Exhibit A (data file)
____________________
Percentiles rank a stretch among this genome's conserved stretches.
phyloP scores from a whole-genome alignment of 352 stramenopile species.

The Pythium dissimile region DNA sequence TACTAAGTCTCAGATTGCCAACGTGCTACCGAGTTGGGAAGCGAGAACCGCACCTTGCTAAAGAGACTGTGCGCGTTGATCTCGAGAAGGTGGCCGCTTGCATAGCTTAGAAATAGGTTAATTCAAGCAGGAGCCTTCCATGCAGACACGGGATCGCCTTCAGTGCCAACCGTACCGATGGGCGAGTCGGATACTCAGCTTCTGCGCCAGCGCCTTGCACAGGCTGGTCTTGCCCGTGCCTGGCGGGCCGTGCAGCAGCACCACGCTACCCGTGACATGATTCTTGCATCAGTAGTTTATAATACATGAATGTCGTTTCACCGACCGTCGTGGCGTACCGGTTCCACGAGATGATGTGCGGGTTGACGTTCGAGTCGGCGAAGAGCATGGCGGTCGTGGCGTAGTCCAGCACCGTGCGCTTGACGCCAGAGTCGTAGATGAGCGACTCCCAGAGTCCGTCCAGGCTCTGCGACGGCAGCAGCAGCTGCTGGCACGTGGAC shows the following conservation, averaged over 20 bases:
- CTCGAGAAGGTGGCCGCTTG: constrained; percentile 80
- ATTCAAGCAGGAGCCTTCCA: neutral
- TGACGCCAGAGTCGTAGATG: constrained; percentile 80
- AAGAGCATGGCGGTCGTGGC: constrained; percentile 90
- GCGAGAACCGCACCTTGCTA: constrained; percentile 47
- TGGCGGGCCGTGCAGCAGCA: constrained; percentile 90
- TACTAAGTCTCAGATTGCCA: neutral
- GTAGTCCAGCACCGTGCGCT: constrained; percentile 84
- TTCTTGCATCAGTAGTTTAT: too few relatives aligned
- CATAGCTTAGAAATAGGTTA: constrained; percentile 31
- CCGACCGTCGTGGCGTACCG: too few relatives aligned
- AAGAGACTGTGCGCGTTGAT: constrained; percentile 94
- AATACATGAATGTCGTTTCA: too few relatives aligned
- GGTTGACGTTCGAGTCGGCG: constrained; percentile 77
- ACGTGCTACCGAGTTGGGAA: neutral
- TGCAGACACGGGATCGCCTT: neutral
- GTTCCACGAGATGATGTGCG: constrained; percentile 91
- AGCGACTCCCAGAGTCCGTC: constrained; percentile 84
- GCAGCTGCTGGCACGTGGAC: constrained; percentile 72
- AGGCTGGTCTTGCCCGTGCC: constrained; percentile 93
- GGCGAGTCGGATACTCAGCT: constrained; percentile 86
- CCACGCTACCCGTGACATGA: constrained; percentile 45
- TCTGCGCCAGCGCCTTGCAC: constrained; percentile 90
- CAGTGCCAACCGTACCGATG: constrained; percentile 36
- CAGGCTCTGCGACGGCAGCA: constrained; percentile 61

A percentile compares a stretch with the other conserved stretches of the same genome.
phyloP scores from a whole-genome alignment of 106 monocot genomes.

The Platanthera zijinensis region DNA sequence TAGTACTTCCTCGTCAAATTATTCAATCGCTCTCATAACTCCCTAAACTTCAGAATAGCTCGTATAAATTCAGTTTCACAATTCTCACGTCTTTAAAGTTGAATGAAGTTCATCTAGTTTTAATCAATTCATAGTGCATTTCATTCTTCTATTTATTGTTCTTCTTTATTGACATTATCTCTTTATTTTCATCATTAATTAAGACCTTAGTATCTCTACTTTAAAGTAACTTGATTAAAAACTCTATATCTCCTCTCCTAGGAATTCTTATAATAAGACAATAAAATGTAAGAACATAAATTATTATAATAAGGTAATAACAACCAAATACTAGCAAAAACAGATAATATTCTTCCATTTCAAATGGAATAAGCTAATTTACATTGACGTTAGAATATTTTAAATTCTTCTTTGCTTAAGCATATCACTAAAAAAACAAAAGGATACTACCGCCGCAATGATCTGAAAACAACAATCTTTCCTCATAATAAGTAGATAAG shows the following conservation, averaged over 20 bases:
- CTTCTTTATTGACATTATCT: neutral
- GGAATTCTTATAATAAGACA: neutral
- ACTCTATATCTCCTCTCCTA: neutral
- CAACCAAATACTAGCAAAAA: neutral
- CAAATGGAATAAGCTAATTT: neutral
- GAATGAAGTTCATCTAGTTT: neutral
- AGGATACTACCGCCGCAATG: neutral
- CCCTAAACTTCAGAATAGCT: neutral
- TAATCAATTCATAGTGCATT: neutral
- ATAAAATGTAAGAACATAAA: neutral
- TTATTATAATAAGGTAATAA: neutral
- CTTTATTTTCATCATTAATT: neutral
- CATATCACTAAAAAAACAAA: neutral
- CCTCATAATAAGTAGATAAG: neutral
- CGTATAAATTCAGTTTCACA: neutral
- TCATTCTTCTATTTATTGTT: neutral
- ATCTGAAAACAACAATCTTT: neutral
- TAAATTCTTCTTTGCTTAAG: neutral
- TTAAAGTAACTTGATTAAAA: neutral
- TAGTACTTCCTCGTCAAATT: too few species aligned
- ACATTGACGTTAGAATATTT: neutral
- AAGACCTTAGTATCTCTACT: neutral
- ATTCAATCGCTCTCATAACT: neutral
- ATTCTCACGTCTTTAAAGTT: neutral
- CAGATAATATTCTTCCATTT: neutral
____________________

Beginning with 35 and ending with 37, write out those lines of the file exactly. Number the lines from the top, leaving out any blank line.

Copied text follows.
- CAACCAAATACTAGCAAAAA: neutral
- CAAATGGAATAAGCTAATTT: neutral
- GAATGAAGTTCATCTAGTTT: neutral